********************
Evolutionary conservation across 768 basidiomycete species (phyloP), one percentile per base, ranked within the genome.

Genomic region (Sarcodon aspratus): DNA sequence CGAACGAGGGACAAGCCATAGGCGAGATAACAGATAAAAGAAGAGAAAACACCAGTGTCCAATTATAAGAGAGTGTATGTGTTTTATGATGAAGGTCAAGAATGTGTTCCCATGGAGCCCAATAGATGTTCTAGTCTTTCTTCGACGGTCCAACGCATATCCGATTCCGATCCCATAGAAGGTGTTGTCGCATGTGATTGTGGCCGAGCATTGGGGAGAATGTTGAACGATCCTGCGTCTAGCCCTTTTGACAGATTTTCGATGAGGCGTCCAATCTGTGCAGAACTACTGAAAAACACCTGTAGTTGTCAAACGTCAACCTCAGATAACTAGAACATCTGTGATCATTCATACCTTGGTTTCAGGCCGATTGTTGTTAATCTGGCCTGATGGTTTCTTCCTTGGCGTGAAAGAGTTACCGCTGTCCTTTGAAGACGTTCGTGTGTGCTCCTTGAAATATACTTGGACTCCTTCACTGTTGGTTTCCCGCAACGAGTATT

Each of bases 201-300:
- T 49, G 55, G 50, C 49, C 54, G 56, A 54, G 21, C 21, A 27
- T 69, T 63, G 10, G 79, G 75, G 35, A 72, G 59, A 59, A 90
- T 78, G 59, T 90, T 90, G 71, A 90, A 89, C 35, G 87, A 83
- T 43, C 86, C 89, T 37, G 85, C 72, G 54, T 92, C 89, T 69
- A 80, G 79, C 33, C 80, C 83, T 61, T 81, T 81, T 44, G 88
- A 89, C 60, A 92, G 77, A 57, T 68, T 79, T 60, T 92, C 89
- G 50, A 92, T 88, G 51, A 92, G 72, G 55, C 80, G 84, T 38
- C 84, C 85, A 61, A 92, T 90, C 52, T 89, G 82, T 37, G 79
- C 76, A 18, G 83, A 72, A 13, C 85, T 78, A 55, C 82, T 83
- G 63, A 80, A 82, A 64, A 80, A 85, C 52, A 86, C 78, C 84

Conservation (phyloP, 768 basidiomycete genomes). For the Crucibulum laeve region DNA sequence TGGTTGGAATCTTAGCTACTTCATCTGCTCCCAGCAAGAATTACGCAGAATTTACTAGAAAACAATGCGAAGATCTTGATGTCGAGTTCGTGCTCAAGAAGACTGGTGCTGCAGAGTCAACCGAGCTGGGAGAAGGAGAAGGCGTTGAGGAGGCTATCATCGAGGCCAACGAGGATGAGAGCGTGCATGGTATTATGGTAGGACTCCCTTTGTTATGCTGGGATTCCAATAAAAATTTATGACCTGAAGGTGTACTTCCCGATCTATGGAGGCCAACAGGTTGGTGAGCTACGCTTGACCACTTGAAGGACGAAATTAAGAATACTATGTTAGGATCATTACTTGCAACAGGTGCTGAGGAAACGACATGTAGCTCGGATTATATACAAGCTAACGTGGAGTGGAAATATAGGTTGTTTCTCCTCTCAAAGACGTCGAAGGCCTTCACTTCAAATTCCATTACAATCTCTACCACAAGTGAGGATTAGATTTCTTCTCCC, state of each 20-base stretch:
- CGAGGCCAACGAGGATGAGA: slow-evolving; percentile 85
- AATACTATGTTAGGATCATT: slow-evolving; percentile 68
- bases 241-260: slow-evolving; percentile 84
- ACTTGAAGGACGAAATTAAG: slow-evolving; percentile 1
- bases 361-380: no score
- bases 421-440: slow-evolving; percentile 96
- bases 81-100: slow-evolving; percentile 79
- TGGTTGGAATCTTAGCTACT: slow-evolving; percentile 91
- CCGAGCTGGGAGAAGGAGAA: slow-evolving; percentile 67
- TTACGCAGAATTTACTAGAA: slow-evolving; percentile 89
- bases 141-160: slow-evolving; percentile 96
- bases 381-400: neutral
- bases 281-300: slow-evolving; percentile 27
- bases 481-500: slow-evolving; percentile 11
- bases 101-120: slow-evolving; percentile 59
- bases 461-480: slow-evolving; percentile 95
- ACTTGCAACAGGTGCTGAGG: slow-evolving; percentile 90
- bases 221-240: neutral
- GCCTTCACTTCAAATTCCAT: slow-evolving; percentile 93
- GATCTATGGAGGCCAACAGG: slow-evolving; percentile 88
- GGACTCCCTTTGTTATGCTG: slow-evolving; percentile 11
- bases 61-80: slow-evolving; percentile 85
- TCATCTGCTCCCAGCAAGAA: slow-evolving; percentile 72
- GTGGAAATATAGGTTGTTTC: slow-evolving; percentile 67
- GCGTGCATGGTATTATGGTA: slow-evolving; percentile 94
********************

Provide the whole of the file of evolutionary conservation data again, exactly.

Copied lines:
Evolutionary conservation across 768 basidiomycete species (phyloP), one percentile per base, ranked within the genome.

Genomic region (Sarcodon aspratus): DNA sequence CGAACGAGGGACAAGCCATAGGCGAGATAACAGATAAAAGAAGAGAAAACACCAGTGTCCAATTATAAGAGAGTGTATGTGTTTTATGATGAAGGTCAAGAATGTGTTCCCATGGAGCCCAATAGATGTTCTAGTCTTTCTTCGACGGTCCAACGCATATCCGATTCCGATCCCATAGAAGGTGTTGTCGCATGTGATTGTGGCCGAGCATTGGGGAGAATGTTGAACGATCCTGCGTCTAGCCCTTTTGACAGATTTTCGATGAGGCGTCCAATCTGTGCAGAACTACTGAAAAACACCTGTAGTTGTCAAACGTCAACCTCAGATAACTAGAACATCTGTGATCATTCATACCTTGGTTTCAGGCCGATTGTTGTTAATCTGGCCTGATGGTTTCTTCCTTGGCGTGAAAGAGTTACCGCTGTCCTTTGAAGACGTTCGTGTGTGCTCCTTGAAATATACTTGGACTCCTTCACTGTTGGTTTCCCGCAACGAGTATT

Each of bases 201-300:
- T 49, G 55, G 50, C 49, C 54, G 56, A 54, G 21, C 21, A 27
- T 69, T 63, G 10, G 79, G 75, G 35, A 72, G 59, A 59, A 90
- T 78, G 59, T 90, T 90, G 71, A 90, A 89, C 35, G 87, A 83
- T 43, C 86, C 89, T 37, G 85, C 72, G 54, T 92, C 89, T 69
- A 80, G 79, C 33, C 80, C 83, T 61, T 81, T 81, T 44, G 88
- A 89, C 60, A 92, G 77, A 57, T 68, T 79, T 60, T 92, C 89
- G 50, A 92, T 88, G 51, A 92, G 72, G 55, C 80, G 84, T 38
- C 84, C 85, A 61, A 92, T 90, C 52, T 89, G 82, T 37, G 79
- C 76, A 18, G 83, A 72, A 13, C 85, T 78, A 55, C 82, T 83
- G 63, A 80, A 82, A 64, A 80, A 85, C 52, A 86, C 78, C 84

Conservation (phyloP, 768 basidiomycete genomes). For the Crucibulum laeve region DNA sequence TGGTTGGAATCTTAGCTACTTCATCTGCTCCCAGCAAGAATTACGCAGAATTTACTAGAAAACAATGCGAAGATCTTGATGTCGAGTTCGTGCTCAAGAAGACTGGTGCTGCAGAGTCAACCGAGCTGGGAGAAGGAGAAGGCGTTGAGGAGGCTATCATCGAGGCCAACGAGGATGAGAGCGTGCATGGTATTATGGTAGGACTCCCTTTGTTATGCTGGGATTCCAATAAAAATTTATGACCTGAAGGTGTACTTCCCGATCTATGGAGGCCAACAGGTTGGTGAGCTACGCTTGACCACTTGAAGGACGAAATTAAGAATACTATGTTAGGATCATTACTTGCAACAGGTGCTGAGGAAACGACATGTAGCTCGGATTATATACAAGCTAACGTGGAGTGGAAATATAGGTTGTTTCTCCTCTCAAAGACGTCGAAGGCCTTCACTTCAAATTCCATTACAATCTCTACCACAAGTGAGGATTAGATTTCTTCTCCC, state of each 20-base stretch:
- CGAGGCCAACGAGGATGAGA: slow-evolving; percentile 85
- AATACTATGTTAGGATCATT: slow-evolving; percentile 68
- bases 241-260: slow-evolving; percentile 84
- ACTTGAAGGACGAAATTAAG: slow-evolving; percentile 1
- bases 361-380: no score
- bases 421-440: slow-evolving; percentile 96
- bases 81-100: slow-evolving; percentile 79
- TGGTTGGAATCTTAGCTACT: slow-evolving; percentile 91
- CCGAGCTGGGAGAAGGAGAA: slow-evolving; percentile 67
- TTACGCAGAATTTACTAGAA: slow-evolving; percentile 89
- bases 141-160: slow-evolving; percentile 96
- bases 381-400: neutral
- bases 281-300: slow-evolving; percentile 27
- bases 481-500: slow-evolving; percentile 11
- bases 101-120: slow-evolving; percentile 59
- bases 461-480: slow-evolving; percentile 95
- ACTTGCAACAGGTGCTGAGG: slow-evolving; percentile 90
- bases 221-240: neutral
- GCCTTCACTTCAAATTCCAT: slow-evolving; percentile 93
- GATCTATGGAGGCCAACAGG: slow-evolving; percentile 88
- GGACTCCCTTTGTTATGCTG: slow-evolving; percentile 11
- bases 61-80: slow-evolving; percentile 85
- TCATCTGCTCCCAGCAAGAA: slow-evolving; percentile 72
- GTGGAAATATAGGTTGTTTC: slow-evolving; percentile 67
- GCGTGCATGGTATTATGGTA: slow-evolving; percentile 94